Monday, January 31, 2011
Saturday, January 29, 2011
I wanted to post this raw footage from Cairo this morning, one day after the most violent protests in recent history. What you are watching is a group of Egyptian policemen attempting to clear a street which leads to Tahir Square, a major protest site over the past few days. The police subsequently fired shotguns into the air and the Egyptian police moved tanks in front of the rock-wielding protesters to shield them from the line of fire. If there is an onslaught of violence between the police, who are currently guarding the presidential palace, and the military, who show signs of increasingly strained relations with dictator Hosni Mubarak, we could very well see some sort of revolution take place within the next few days.
Over the past two years, President Obama has managed to avoid a political showdown regarding same-sex marriage, but two pending federal lawsuits are now threatening this fragile balancing act. To date, executive officials have been upholding the Defense of Marriage Act (which denies federal recognition of same-sex marriage) by citing their duty to defend Acts of Congress. In general, the Obama Administration has previously been able to downplay 'family value' issues in the last two elections, which normally tend to get a lot of conservative voters to the polls. More attention has been put on the economy and jobs in the aftermath of the 2008 financial crisis.
Democratic legislators across the country have also been grappling with LGBT (lesbian, gay, bisexual, transsexual) issues concerning marriage over the past decade. California voters passed the infamous Prop 8 Law in 2008, which denied same-sex couples the short-lived right to marry -- 173 days to be exact. But Governor Arnold Schwarzenegger and Attorney General Jerry Brown refused to defend the prop in court, which basically ended up nullifying the voter-passed initiative. The Obama Administration is essentially facing the same dissonance between its responsibility to defend the law of the land, or force the federal courts to prove why there has to be a separate set of laws for the gay community.
The New York Times reported today that "Some conservatives have accused the administration of throwing the fight by not invoking other arguments, like morality. And in particular, lawmakers' primary focus in 1996," (when DOMA passed), "was 'encouraging responsible procreation and child-rearing....' [but] other cases disavowed that rationale, noting that infertile heterosexuals may marry and citing studies that children raised by same-sex parents are as likely to be well-adjusted as those raised by heterosexuals."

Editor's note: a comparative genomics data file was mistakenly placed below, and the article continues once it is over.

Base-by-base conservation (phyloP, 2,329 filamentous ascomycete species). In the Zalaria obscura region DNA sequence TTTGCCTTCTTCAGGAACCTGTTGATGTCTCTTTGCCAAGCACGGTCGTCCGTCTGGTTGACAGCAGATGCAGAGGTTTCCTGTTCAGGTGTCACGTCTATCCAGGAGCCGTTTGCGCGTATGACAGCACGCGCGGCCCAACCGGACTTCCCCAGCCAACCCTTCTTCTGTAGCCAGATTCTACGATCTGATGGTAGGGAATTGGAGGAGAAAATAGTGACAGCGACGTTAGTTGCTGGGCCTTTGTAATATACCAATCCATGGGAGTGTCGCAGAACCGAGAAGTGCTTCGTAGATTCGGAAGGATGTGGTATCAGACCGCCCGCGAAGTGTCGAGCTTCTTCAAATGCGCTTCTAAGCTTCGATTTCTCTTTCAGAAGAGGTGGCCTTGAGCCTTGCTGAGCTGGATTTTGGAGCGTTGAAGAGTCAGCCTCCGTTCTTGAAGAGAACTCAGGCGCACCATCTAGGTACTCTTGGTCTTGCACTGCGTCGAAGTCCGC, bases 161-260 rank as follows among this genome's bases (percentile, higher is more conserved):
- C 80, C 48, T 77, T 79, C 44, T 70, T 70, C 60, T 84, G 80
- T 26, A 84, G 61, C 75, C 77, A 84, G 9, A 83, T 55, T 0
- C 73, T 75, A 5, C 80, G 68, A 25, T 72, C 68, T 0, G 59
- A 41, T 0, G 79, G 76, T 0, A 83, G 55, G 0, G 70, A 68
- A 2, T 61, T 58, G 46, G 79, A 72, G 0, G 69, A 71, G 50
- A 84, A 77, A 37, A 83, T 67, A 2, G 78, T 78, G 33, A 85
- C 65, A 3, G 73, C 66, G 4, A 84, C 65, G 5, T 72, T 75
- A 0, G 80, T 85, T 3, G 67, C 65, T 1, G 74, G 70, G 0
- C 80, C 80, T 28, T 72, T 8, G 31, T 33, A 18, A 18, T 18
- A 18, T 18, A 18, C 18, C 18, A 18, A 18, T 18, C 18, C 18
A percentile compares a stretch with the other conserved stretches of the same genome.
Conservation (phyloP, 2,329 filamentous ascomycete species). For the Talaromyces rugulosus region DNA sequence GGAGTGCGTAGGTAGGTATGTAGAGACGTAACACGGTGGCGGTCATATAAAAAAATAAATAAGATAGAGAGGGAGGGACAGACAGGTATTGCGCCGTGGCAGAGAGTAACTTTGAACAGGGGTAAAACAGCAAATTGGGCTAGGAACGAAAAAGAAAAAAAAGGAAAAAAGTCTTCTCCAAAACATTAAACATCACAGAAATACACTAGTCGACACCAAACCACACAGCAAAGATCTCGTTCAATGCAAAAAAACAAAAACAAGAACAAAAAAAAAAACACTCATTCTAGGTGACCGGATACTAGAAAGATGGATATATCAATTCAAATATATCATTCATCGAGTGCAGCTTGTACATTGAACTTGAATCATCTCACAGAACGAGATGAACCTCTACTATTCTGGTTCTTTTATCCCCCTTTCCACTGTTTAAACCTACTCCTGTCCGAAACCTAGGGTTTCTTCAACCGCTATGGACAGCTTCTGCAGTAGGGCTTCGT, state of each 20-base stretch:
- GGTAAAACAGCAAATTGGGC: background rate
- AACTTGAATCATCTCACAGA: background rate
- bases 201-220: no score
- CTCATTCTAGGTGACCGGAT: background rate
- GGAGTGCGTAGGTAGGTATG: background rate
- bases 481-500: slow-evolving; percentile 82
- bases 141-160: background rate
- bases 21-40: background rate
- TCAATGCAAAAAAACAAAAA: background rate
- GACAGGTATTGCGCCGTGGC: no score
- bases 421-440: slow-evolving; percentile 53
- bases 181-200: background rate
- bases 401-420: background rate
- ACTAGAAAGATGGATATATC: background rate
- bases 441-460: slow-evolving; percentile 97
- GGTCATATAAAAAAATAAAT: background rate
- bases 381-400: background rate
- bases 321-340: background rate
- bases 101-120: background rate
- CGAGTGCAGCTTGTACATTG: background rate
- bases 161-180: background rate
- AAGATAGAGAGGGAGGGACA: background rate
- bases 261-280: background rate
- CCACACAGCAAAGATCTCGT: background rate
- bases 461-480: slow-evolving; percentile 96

Not only should Obama ask himself whether certain individuals' moral beliefs should be imposed onto everybody else -- which they shouldn't -- but he should also ask himself whether or not he learned anything at Harvard Law School. I find it hard to balance the fact that our president studied constitutional law at the most prestigious university in the world, and also thinks that gay people should have a 'separate' institution of marriage called civil-union, 'but equal' in that it affords them all the same rights. How can he square this rationale when everything history teaches us tells us different?
The Obama Administration has until March 11 to decide whether or not to defend DOMA. The United States is indeed exceptional, and as the president noted in the SOTU, we were the first country in history to be founded on an idea -- that all men are created equal, and possess the inalienable right to life, liberty, and the pursuit of happiness. I hope our administration makes the decision to live up to these firmly held values.
NY Times: Lawsuits on Same-Sex Marriage May Force Administration to Take a Stand
Washington Post: Cairo falls into near anarchy; army warns it will treat protesters as criminals
Friday, January 28, 2011
The Commerce Department released a report today showing the US Economy sped up it's growth rate in the last quarter of 2010 to 3.2%, up from 2.6%. As Americans felt comfortable buying again during the holiday season, and businesses are increasing funding for equipment and software, economists are hoping these numbers will be coupled with investments in new workers as well.